·       The total enrollment for classes of each duration.  For example, if there are 100 1-hour class periods per week, each with 30 students, the total enrollment is 3,000.  That is, we are counting each class period for these calculations.
§  Patients
§  For in-patients, enter the total number of in-patient beds (for reference) and the average daily number of in-patients.  For benefit-cost analysis, in-patients are assumed to be in the hospital for each entire day. For out-patients, enter the average number of out-patients per day and the average time that each out-patient spends in the building.
§  Meetings, Sports Events and Other Special Events
§  Enter the following data for such events:
·       Name/type of event,
·       Number of events per year,
·       People per event, and
·       Average duration per event.
 
§  Budget Information

 

§  Budget information is a required component to gauge the true benefits of a project. This includes employee or volunteer costs, operating expenses for the facility and the organization as a whole, proxy rent calculations and other building expenses, depending on the building use. You may need to consult with your Business Manager or Payroll Administrator to gather some of this information.

 

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Interpretation of BCA Results

·      As noted above, a benefit-cost ratio greater than 1.0 means that the seismic retrofit project is deemed to be economically justified or cost-effective.  In this sense, the higher the benefit-cost ratio the better the project is from an economic perspective. Conversely, a benefit-cost ratio less than 1.0 means that the seismic retrofit project is not economically justified or cost-effective.  This conclusion becomes stronger for benefit-cost ratios well below 1.0.
·      Thus, in narrowly defined economic terms, projects with higher benefit-cost ratios are better projects than those with lower benefit-cost ratios. However, there are important caveats on the above interpretation of benefit-cost ratios.  Most importantly, they are valid only to the extent that the benefit-cost analysis includes all of the significant benefits for a seismic retrofit project.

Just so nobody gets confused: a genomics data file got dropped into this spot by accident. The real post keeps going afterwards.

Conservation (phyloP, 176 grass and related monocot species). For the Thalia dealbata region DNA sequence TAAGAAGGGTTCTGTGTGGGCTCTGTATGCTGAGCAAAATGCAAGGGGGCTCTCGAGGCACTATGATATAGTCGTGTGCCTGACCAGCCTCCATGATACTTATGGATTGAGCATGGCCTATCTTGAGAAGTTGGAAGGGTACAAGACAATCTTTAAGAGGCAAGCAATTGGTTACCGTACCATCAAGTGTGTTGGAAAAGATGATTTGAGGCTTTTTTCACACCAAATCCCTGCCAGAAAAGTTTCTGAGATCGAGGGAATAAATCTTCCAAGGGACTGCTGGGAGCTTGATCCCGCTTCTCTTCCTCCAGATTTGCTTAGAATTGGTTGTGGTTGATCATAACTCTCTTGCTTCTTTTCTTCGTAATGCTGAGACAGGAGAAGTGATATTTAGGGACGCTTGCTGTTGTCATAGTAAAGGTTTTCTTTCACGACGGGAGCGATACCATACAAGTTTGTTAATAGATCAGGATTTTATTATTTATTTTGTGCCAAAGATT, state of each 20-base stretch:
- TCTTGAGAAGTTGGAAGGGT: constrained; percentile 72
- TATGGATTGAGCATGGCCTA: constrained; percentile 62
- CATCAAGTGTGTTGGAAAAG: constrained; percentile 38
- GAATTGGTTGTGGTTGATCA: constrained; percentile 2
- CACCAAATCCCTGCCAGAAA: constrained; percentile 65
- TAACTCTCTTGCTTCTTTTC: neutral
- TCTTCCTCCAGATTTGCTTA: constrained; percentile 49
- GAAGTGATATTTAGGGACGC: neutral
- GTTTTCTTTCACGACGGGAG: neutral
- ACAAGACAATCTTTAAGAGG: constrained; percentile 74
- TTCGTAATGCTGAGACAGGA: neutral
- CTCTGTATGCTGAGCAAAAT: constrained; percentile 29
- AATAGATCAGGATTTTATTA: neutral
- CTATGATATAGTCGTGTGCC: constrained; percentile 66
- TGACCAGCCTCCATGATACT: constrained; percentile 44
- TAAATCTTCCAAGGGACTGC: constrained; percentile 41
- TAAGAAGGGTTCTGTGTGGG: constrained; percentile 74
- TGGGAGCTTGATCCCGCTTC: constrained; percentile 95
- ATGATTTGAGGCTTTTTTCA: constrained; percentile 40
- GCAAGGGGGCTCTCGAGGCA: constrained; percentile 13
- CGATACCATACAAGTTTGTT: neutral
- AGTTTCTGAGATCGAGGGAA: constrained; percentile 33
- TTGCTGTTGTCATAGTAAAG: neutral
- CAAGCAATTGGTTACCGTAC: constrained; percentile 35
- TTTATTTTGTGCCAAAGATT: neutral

·      In some cases, there may be other important factors, not considered at all or incompletely considered in the benefit-cost analysis.  Examples include the historical value of a building, the importance that a given community may place on a particular building or other factors that are difficult to quantify in purely monetary terms.
·      For the Oregon Seismic Rehabilitation Grant Program, benefit-cost results are an important part of the evaluation and ranking process, but are not the sole determinant of whether or not a given project will be selected for funding.  In some cases, projects with benefit-cost ratios below 1.0 may be selected for funding.
·      SRGP staff can provide technical assistance with completing the BCA and can answer questions on inputs, troubleshooting questionable results or if you need assistance getting the tool up and running.
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The Oregon BCA User Guide

Link to Oregon BCA User Guide available soon.
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Where do I get the Oregon BCA Tool?

The BCA Tool (a set of Excel workbooks) is released at the time of an application period opening, along with all other application materials.